Part of an update series on FFcrt. See also:
Been hacking away some more at the CRT transform script for FFmpeg: as before, you can grab the latest from the Github repository. Nope, generally speaking it isn't any faster, but there's all kinds of fun new options to tinker with.
As a few of you may begin to suspect from the title, the obvious addition is monochrome display mimicry, but more about that in a bit. Other changes worth mentioning are:
You'll now need a recent build of FFmpeg (2021-01-27 or later), on account of they done fixed a couple of bugs and added some features.
The intermediate conversion steps now use 16 bits per component whenever a gamma transform is needed; this extra precision mitigates those ugly banding artifacts that could crop up in darker areas of the picture. (You may still spot a little bit of banding with the halation option in certain situations, but the reason there is different, and it's much less noticeable so I'll be looking into that one later.)
Instead of a single setting for curvature, you can control CRT_CURVATURE and BEZEL_CURVATURE separately. With displays meant to have an overscan area, the bezel's curvature tends to be bit higher so more of the overscan is obscured towards the corners.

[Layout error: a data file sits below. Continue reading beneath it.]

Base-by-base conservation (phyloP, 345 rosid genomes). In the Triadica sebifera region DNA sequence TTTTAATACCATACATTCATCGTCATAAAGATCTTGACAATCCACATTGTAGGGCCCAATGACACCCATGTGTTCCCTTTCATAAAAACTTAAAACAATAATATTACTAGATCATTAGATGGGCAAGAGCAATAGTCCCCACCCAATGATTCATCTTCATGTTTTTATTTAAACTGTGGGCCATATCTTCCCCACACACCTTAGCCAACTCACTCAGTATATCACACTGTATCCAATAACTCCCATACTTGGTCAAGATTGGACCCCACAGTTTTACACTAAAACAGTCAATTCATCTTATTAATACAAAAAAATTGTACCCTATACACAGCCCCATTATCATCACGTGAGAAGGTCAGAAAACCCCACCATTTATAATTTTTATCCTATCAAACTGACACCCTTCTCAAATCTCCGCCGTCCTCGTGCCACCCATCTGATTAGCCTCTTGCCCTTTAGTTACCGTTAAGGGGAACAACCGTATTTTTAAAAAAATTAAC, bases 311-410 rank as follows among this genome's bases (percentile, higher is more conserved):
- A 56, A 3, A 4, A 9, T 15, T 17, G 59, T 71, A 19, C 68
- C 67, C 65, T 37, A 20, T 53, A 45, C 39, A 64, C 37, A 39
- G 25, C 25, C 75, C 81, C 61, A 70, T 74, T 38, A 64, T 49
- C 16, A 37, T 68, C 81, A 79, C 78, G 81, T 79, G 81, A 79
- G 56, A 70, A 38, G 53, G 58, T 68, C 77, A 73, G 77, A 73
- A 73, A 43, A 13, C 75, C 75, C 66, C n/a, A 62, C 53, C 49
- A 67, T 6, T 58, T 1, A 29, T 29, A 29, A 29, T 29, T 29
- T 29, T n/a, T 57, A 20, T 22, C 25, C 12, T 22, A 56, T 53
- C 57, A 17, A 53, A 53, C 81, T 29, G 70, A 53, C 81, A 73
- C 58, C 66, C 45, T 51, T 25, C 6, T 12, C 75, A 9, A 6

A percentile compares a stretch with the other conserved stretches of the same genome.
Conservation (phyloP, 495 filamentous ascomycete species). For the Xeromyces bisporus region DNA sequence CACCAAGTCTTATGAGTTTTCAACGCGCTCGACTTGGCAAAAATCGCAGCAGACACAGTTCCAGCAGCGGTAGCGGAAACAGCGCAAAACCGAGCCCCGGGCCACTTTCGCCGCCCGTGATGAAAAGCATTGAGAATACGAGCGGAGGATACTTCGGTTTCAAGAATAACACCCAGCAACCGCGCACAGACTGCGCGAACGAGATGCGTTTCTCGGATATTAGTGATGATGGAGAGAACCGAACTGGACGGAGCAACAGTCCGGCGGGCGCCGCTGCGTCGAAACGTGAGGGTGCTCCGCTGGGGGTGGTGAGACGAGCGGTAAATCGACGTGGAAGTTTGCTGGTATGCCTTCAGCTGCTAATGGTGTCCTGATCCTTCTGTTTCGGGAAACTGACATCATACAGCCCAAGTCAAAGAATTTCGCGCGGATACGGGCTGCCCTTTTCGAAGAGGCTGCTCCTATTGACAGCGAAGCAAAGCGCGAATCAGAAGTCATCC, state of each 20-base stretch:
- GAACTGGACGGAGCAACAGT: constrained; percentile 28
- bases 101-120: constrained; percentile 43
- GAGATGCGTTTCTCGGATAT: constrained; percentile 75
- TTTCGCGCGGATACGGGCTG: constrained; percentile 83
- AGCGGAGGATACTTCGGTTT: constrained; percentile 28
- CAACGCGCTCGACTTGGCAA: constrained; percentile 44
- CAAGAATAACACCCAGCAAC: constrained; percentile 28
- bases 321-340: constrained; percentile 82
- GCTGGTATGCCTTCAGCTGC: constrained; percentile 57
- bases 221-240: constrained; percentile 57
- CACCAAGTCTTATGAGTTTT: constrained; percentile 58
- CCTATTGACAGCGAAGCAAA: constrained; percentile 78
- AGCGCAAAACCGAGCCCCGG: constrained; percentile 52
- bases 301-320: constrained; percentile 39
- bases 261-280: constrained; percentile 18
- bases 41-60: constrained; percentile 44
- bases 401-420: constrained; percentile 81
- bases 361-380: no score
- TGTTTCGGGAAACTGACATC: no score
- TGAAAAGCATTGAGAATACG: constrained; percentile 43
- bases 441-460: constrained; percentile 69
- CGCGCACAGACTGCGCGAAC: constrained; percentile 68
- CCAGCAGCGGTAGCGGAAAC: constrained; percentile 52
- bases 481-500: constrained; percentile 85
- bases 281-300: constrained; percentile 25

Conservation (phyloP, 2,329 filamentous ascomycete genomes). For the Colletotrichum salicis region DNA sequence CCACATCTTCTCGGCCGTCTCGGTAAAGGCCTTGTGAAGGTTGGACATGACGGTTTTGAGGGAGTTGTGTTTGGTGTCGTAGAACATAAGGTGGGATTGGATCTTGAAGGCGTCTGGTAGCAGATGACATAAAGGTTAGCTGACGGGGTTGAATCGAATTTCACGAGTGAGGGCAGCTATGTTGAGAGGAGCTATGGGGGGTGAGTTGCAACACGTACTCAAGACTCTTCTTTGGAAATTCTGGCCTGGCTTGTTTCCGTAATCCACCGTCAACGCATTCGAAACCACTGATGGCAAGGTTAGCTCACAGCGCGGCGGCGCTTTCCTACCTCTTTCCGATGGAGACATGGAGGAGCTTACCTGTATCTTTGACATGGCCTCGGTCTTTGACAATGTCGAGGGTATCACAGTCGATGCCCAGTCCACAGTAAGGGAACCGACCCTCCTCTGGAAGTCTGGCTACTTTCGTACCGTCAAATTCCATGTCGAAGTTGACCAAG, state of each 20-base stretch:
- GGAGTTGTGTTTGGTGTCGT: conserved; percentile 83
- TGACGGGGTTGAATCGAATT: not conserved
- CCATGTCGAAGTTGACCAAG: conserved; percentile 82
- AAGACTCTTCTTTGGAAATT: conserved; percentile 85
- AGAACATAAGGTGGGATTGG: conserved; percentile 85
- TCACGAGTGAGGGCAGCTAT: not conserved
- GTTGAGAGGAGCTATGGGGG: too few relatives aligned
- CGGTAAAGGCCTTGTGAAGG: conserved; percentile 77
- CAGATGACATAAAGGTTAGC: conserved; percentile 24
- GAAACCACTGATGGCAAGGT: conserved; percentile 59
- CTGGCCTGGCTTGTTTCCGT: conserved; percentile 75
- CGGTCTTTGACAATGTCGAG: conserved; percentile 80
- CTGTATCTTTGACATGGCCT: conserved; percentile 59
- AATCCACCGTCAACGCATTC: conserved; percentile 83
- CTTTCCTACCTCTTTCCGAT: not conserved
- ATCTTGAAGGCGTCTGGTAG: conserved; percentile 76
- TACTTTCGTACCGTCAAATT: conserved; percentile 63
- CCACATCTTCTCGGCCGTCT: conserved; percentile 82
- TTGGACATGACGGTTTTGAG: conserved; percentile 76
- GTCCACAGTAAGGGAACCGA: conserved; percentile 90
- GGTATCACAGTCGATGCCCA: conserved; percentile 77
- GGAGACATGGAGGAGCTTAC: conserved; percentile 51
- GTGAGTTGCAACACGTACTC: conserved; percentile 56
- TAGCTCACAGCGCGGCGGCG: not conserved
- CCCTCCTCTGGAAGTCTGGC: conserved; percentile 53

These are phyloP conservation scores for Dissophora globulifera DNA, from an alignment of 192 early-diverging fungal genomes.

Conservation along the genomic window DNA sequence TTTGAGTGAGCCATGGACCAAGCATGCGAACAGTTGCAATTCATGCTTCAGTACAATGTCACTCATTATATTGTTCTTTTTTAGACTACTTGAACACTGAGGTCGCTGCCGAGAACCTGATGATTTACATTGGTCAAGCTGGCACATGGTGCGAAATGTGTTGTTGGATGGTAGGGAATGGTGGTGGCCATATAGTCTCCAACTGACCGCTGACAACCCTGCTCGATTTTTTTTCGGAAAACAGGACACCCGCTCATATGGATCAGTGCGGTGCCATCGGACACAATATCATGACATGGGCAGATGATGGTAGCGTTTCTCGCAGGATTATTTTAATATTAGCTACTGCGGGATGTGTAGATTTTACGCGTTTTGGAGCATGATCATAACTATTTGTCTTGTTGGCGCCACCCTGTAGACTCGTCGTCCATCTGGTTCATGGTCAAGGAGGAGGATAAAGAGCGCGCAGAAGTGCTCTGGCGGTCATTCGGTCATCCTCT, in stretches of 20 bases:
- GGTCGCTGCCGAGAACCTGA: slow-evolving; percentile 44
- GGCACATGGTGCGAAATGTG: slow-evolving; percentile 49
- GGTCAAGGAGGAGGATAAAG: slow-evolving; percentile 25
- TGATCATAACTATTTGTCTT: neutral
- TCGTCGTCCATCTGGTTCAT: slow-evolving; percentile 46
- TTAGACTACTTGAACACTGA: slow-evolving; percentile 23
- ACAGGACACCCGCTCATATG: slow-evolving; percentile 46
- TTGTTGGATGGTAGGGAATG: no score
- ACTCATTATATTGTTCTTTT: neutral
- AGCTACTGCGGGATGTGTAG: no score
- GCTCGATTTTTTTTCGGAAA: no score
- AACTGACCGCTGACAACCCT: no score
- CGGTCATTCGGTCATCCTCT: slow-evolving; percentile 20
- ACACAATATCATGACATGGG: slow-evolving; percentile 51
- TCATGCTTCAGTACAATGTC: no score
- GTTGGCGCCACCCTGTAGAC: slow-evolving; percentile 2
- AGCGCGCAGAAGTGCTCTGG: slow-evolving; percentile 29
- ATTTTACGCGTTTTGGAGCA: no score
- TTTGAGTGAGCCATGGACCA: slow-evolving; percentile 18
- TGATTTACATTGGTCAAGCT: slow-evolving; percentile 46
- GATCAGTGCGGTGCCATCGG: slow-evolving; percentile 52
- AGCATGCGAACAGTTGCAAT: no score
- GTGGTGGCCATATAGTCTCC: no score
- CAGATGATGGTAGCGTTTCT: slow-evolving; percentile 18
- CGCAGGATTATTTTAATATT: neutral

Speaking of curvature, FFmpeg's 'lenscorrection' filter now supports bilinear interpolation, so I switched to that instead of the 4x oversampling kludge mentioned in part 1. This should also let us clean things up by just invoking 'lenscorrection' once, after the layers have already been blended; but I still haven't verified that there's a real quality improvement, so I haven't done that yet. In the meantime, this does seem to save some RAM.
There's a BLACKPOINT adjustment which lightens the blacks if set higher than 0. Monochrome CRTs often aren't intrinsically 'black' due to the phosphor coating, and when combined with the BRIGHTEN setting, this also gives you more control over contrast.
Beside the phosphor persistence options, you now have LATENCY to control the pixel on/off response time. This is an entirely separate effect, and in fact should be left at zero for most CRTs, but see below.
For the how-to about those new settings, see the comments in the sample config files. These changes (and others) mean that the older config files won't work properly anymore, but I've included a few new presets to compensate (and to give myself an incentive against making any more breaking changes).
What about the monochrome thing, then? - Easy, just change MONITOR_COLOR to any of the listed values other than 'rgb'. That will (1) disable the shadowmask overlay, (2) perform a gamma-correct grayscale summation, and (3) apply a 'curves' filter to get a sort of gradient map. The new video above shows off a few examples, but here are some hi-res stills:
The valid choices for 'MONITOR_COLOR' go like this:
RGB: color monitor with a shadow mask, exactly the same as before. "RGB" refers to the phosphor colors, not to the monitor interface in common terminology: composite, digital TTL and analog component or VGA are all 'rgb' for this purpose, as long as they're in color.